Boston Fashion Week uses fashion to empower

Although Boston is not known as one of the world’s fashion empires like New York or Paris the city is home to an array of talented clothing designers and entrepreneurs. The 24th annual Boston Fashion Week wants to highlight local designers and showcase their unique work throughout the week. “The Power of Women, The Future of Boston Fashion” event took place Sunday evening, on opening night.

Designers Melina Cortes-Nmili, Gina deWolfe, Meghan Doyle, Joelle Fontaine, Graciela Rivas Leslin and Cecile Thieulin each presented a collection of about six pieces. The runway was filled with an eclectic mix of looks, including everything from long, elegant gowns with eye popping prints to casual, denim outfits paired with chic, leather accessories.

The event aimed to show the tough work that often goes unnoticed when creating a collection because most of it happens behind the scenes. Founder and Executive Director of Boston Fashion Week Jay Calderin said on stage that Boston fashion is human, and it is important to know about the people behind the clothing.

“A lot of people have this perception of [fashion] being fluffy and throw away and things like that,” said Calderin in an interview with The Journal. “And we wanted to focus on the women and all the teams that work behind it and all that goes into this.”

The show demonstrated that these women are well versed in business, too. As their careers progress, both skill sets become vital because they need to know how to market and sell their clothing. Meghan Doyle of Tallulah & Poppy said that she studied both design and business in college so she could understand both aspects.    

Before the collections were revealed, a short film by Nicole O’Connor of Shanachie Studios and Eric Leone of Paul Horton Visuals was shown. The film profiled all the women, giving the audience a closer look at their work space where they find inspiration, how they got started in fashion and how their businesses have grown. A series of 60 photos by Tracy Aiguier were also projected on screen throughout the night to provide additional visual imagery.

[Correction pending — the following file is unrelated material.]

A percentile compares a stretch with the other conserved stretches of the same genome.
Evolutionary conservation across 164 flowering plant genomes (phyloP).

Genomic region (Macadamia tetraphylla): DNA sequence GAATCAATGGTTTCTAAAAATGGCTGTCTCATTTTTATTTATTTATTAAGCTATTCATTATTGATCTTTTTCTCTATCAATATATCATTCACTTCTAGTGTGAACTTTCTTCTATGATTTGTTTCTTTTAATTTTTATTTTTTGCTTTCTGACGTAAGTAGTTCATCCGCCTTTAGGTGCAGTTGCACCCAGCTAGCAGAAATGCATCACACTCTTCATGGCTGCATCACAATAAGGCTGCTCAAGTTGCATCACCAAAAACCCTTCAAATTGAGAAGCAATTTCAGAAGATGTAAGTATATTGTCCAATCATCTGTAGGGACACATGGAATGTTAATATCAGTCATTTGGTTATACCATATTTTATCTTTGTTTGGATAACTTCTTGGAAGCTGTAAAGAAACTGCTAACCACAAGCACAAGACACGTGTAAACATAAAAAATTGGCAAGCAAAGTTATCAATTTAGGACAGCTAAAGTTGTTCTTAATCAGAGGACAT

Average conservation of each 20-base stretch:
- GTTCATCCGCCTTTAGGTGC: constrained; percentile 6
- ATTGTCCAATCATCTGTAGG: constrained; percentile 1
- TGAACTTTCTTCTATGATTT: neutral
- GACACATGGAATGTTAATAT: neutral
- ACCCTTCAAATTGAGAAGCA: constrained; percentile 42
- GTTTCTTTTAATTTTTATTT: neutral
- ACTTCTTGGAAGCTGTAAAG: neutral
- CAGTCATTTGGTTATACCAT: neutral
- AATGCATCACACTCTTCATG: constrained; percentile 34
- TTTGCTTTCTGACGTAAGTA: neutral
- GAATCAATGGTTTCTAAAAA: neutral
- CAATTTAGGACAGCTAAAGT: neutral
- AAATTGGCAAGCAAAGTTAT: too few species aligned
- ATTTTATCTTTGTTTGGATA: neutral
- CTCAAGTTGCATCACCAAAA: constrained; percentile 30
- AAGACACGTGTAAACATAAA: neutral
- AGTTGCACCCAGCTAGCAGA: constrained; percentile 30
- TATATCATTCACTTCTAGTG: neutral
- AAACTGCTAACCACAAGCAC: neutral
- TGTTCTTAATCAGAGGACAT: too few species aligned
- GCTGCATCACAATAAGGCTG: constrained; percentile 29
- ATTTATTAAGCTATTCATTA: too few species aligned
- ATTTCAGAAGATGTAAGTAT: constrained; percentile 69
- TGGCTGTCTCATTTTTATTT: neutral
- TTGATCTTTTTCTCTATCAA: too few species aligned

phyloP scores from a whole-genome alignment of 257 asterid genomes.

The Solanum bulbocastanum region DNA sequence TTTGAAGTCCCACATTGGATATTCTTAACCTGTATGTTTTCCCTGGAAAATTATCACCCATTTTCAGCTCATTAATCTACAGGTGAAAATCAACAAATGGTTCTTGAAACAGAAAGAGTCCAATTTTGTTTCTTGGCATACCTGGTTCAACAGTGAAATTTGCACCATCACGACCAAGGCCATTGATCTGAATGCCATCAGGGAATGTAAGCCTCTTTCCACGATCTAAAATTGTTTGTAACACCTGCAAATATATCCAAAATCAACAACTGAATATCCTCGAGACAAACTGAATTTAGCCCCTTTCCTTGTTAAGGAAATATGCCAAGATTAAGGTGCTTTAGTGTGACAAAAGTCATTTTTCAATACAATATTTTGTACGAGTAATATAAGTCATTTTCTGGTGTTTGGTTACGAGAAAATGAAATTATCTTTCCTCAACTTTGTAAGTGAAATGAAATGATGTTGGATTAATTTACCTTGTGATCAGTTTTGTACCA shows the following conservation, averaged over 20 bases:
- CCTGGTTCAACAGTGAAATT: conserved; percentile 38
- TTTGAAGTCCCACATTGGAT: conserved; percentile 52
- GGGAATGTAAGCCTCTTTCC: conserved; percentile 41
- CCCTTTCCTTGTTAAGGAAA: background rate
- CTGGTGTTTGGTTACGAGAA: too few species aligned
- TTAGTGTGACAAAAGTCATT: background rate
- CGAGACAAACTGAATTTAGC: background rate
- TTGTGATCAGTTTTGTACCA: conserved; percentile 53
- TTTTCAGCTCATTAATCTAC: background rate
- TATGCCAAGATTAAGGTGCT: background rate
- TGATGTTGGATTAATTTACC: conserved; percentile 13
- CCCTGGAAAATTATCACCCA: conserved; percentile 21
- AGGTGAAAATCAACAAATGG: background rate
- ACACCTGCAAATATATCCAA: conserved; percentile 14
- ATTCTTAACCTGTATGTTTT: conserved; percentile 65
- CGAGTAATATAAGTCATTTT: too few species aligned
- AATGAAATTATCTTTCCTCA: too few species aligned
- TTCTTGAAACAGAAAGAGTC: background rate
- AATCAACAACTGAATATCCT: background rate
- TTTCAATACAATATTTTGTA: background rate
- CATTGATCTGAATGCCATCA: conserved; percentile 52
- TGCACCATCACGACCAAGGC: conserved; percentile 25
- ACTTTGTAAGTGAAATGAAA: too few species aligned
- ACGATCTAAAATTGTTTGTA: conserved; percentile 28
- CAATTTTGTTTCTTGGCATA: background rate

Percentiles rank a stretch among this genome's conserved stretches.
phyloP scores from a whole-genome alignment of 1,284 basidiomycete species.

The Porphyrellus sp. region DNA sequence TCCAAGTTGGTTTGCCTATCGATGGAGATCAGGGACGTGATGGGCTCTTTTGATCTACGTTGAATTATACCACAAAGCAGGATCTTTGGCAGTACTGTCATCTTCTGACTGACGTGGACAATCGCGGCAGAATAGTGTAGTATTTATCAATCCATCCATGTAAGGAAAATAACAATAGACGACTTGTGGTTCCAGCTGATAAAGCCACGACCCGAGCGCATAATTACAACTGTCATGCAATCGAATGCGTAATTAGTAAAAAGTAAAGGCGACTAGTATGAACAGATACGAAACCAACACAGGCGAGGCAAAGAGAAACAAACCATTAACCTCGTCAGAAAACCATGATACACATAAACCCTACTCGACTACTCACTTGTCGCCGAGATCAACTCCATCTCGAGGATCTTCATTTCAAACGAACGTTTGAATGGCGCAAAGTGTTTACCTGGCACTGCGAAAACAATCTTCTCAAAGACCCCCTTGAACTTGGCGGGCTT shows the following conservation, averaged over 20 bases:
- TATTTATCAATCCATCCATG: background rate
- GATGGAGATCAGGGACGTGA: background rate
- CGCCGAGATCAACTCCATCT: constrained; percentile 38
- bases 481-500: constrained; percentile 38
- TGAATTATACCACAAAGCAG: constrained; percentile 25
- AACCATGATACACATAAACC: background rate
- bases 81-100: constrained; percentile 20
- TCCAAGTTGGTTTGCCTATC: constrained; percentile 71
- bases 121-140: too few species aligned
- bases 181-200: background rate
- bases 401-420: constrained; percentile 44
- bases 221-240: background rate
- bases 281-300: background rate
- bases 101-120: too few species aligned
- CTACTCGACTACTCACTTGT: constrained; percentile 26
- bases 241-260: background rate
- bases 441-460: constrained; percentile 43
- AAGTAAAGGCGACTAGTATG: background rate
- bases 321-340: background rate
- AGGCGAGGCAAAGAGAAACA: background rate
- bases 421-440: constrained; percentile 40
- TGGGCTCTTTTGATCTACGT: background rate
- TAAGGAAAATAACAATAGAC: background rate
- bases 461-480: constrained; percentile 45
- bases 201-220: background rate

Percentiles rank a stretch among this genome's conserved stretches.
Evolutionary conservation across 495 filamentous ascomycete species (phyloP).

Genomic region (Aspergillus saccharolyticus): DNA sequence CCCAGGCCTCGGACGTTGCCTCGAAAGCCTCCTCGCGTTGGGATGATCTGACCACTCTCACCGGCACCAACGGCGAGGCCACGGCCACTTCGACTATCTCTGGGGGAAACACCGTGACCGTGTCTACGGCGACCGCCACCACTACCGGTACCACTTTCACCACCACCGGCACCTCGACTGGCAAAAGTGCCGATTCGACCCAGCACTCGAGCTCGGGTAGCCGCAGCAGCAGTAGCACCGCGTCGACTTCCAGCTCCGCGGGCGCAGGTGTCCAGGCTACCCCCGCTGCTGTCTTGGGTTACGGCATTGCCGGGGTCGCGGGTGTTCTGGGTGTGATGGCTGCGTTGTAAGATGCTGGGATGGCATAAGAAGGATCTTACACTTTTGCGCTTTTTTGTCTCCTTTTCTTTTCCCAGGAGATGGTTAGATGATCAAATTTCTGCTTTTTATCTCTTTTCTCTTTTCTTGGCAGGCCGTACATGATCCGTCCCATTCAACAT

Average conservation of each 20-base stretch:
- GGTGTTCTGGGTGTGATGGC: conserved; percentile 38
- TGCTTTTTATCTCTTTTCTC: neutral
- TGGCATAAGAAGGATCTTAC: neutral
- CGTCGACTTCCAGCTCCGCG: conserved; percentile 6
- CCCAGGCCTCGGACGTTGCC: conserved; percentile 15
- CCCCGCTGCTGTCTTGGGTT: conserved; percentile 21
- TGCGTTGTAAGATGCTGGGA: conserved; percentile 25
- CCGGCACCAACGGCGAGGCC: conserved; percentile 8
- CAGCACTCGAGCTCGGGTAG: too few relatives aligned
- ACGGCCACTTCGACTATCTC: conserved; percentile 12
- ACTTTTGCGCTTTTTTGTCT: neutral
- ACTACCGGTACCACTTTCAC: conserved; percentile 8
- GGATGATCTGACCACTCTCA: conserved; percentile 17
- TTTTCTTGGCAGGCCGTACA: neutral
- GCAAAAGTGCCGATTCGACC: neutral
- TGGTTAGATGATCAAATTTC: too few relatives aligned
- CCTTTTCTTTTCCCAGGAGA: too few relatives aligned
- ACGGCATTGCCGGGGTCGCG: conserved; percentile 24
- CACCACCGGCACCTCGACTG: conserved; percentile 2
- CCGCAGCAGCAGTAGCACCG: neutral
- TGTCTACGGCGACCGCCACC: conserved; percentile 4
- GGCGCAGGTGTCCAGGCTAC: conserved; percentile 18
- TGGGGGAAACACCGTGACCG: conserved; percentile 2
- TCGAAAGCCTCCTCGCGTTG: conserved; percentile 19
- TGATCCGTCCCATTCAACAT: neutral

“What was most impressive to me were these local, female designers who have set shop up here in Boston and have called this home and we get to watch their art come to life, literally,” said Boston City Councilor at Large Annissa Essaibi-George, who also owns the Stitch House sewing shop in Dorchester.

No two collections were alike, but the individuality and personal style of the designers were shone through in every outfit.

“When I first started designing, I didn’t look at any magazines, I didn’t look at any other designers because I didn’t want to be influenced by who they were,” said designer Joelle Fontaine in an interview with The Suffolk Journal. “I wanted to be able to have all my ideas come from me.”

The event focused on the power of women not only in the fashion industry, but in every aspect of life.

“I think one of the reasons why I was asked to be a part of this was because my brand itself represents the power of a woman,” said Fontaine. “So, for me, it’s like this all day every day. I’m always representing power of a woman.”          

Since styles and creativity are in constant flux, fashion is unpredictable. Over the years, each show has brought something different to the runway, which is one of the reasons why Boston Fashion Week has been able to encompass a variety of themes.

“It’s always shifting and changing and that’s kind of the nature of fashion, because that’s what keeps it exciting,” said Calderin. “It’s about change, it’s about seeing what feels fresh, what feels new, what feels like the person I am today.”  

Calderin explained that Boston is a city of innovation and technology, so the future of fashion in the Hub will probably incorporate digital technology, as some designers are doing already. He said that Boston is not looking to compete with other big cities, but it offers something different than other places.

More shows and events are planned for the rest of Boston Fashion Week, which will take place across the city until Oct. 6.